Everywhere I travel to I’m on the lookout for new beers.  This is just something I’ve done most of my adult life and is much easier now that most cities host at least one local brewery or brewpub.  If your town doesn’t have one, there’s probably one in the next town over.  We live in a wonderful time-of-plenty for good and local craft beer.  At the same time I would be remiss if I didn’t note the recent selling of craft brewing powerhouses Lagunitas and Wicked Weed, showing that the big beer guys are wanting to get in on the action.  When in doubt I would nearly always drink beer from someplace nearby where I can see the process and talk to the people who make it.

On a recent trip to Champaign/Urbana, Illinois to visit my dad (I spent all my summers growing up there,) I was happy to find some new breweries back home.  The newest of these was Riggs Beer Company in Urbana.  My dad had tried the place out and thought I might be happy with it. He was correct!

The brewery is located outside the cities, still surrounded by mainly by fields.  The taproom is spacious, comfortable, and well attended, with a very long wooden bar with plenty of seating.  This particular day was rainy and grim outside, but I noted some more seating and playground equipment outside for nicer weather.  Plenty of locals were in attendance and the place was bustling but not crazy.



Riggs opened up just under a year ago in June of 2016.  It was started by Matt and Darin Riggs and their wives (hence the name!) as a family business.  Both brothers discovered beer and homebrewing in college–like you do.  Matt ended up moving to Germany with his wife, working at the Faust Brewery and then getting his German Brewmaster’s degree at the Doemens World Brewing Academy.  Darin ended up getting his own brewing degree from UC Davis in California and spent some time interning at Stone Brewing in San Diego. What I’m trying to say here is that these guys really have the education and professional background to make beer!

Matt and Darin were kind enough to give me an impromptu tour and interview back in the brewery itself, which was unexpected and much appreciated.  Learning more about the history of the family and the brewing background of the brothers helped me to put things in perspective.  The Riggs family wants the beer to stand on its own merits, eschewing fancy names on the beers and minimizing marketing efforts.   As a result of Matt’s German education, they focus on traditional German beer styles with a few additional surprises to keep things interesting.  I’ll get to my impressions of those beers in a minute.  A cool aspect of the brewery that appeals to my inner beer geek is the fact that some of the barley they use is grown on the family farm right there in Illinois, then malted nearby.  This home-grown barley is blended with commercial barley, but adds a bit of local terroir to the Riggs beers.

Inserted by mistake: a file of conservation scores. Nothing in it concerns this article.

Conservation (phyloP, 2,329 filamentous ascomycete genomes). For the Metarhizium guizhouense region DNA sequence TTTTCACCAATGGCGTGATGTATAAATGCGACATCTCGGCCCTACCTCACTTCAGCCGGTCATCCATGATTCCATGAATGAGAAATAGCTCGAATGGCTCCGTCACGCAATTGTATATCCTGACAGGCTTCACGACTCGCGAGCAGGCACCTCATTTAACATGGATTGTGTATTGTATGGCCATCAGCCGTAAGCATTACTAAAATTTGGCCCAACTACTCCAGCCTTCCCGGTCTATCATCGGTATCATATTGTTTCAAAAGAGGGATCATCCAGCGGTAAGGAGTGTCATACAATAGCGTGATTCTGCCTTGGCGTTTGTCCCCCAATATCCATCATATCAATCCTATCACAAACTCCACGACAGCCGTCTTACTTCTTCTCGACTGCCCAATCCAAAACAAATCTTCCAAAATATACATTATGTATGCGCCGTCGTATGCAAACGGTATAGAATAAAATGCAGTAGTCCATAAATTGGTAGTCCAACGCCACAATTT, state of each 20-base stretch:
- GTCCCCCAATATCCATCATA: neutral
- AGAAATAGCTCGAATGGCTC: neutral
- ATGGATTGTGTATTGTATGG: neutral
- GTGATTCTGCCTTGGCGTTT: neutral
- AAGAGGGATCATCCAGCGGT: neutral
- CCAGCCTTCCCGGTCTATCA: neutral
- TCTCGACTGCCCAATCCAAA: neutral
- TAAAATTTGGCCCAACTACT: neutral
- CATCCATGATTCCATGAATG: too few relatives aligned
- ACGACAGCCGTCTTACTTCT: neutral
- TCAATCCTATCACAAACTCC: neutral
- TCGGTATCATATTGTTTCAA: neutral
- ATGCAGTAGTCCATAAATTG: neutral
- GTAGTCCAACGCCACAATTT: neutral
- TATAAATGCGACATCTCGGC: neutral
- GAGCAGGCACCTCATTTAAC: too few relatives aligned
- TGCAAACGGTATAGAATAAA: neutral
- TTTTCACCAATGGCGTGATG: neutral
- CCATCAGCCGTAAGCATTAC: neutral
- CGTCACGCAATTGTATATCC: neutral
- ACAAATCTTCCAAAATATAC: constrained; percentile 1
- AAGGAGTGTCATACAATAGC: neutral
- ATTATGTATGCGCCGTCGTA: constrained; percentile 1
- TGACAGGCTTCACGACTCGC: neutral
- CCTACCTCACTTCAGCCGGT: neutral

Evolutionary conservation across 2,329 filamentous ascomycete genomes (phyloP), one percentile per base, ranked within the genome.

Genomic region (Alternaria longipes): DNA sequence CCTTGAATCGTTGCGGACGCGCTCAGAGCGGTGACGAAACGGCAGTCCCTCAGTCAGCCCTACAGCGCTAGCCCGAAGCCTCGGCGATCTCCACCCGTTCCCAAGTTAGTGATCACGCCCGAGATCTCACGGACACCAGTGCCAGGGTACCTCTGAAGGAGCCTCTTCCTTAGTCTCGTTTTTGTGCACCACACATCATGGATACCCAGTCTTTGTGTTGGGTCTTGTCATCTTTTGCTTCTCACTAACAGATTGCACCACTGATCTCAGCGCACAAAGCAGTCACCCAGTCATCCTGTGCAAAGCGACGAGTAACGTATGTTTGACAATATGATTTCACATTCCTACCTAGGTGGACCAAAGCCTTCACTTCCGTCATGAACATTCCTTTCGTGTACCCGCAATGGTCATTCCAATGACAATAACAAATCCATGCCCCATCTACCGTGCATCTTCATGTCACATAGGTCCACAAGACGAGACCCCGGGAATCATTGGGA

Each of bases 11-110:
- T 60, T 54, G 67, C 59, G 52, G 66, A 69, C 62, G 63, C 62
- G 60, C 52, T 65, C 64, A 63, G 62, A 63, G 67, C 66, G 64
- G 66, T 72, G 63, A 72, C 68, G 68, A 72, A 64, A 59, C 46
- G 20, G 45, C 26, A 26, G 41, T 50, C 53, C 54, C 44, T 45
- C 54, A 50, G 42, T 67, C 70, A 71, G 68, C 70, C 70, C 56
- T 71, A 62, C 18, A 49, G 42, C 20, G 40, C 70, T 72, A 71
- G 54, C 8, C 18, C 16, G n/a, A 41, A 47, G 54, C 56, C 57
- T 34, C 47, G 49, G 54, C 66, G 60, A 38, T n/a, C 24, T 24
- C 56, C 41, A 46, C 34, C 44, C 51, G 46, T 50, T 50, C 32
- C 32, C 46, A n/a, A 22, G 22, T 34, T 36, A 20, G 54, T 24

So the taproom is cool and relaxed, the brewers are pros, and the brewery is German–what about the beers?  Here’s where I don my judge hat and give a few very short reviews of the beers I tried.  I rate on a 0-5 scale where 0=2 day old cat urine; 3=decent beer I’d drink; 5=angelic choir and backflipping cherubs.


Riggs Maibock!

  1. American Lager:  Being mostly a Rheinheitsgebot brewery (keeping with the old brewing German purity law requiring only barley, water, hops, and yeast) there is one exception–the American Lager.  This beer contains a portion of corn grown on the family farm, which I think adds an incredibly subtle sweet corn finish to it.  The nose is bright with a bit of hop aroma present.  Clarity is excellent with a light straw color.  Flavor is mellow, balanced with a smidge of hop flavor to add interest.  A subtle beer with just the right amount of hop, malt and crisp finish to make me want to keep drinking it.  I really don’t like this style much, but this is quite simply the best American lager I’ve ever had.  Yes you read that right.  While I wouldn’t necessarily choose this as my one desert island beer, I give it the highest marks I’ve ever given a beer of this style.  4.75
  2. Red Lager:  Made with some dark German malts and some mild American hops this is a well balanced and easy drinking lager beer.  3.75
  3. Nitro Porter: Fairly light in color for a porter.  Smooth body, but a bit thin.  Refreshing for the style.  3.75
  4. Schwarzbier:  Deep amber to light brown color.  Slightly roasty, but with plenty of malt to even that out.  Lager yeast character is strong and finish is mildly bitter.  A very nice example of the style. 4
  5. Maibock: Aroma and flavor redolent of noble hops, hints of honey, and alcohol zip.  Very well balanced with just the right amount of bitterness for the style.  Crisp and clean finish with mild lingering bitterness.  4.25
  6. Doppelbock: Very malty with a hint of caramel sweetness.  Some alcohol present but not hot.  Finish dry enough to cut the malt sweetness.  4.25

Overall the beers were all very good to excellent, a good sign for a brewery so young!  The maibock was the best I’ve had this year and the doppelbock stood out nicely as well.  Lagers are often more difficult to brew consistently, and take more time, so breweries putting out well balanced and amazing lagers always grab my attention.


I think Riggs Beer Company is the best brewery in the Champaign/Urbana area and will likely continue to grow and succeed over the coming years.  I look forward to going back on my next trip through Illinois and recommend anyone to stop by for a glass of beer served up in the correct style of glassware and a hint of community and place.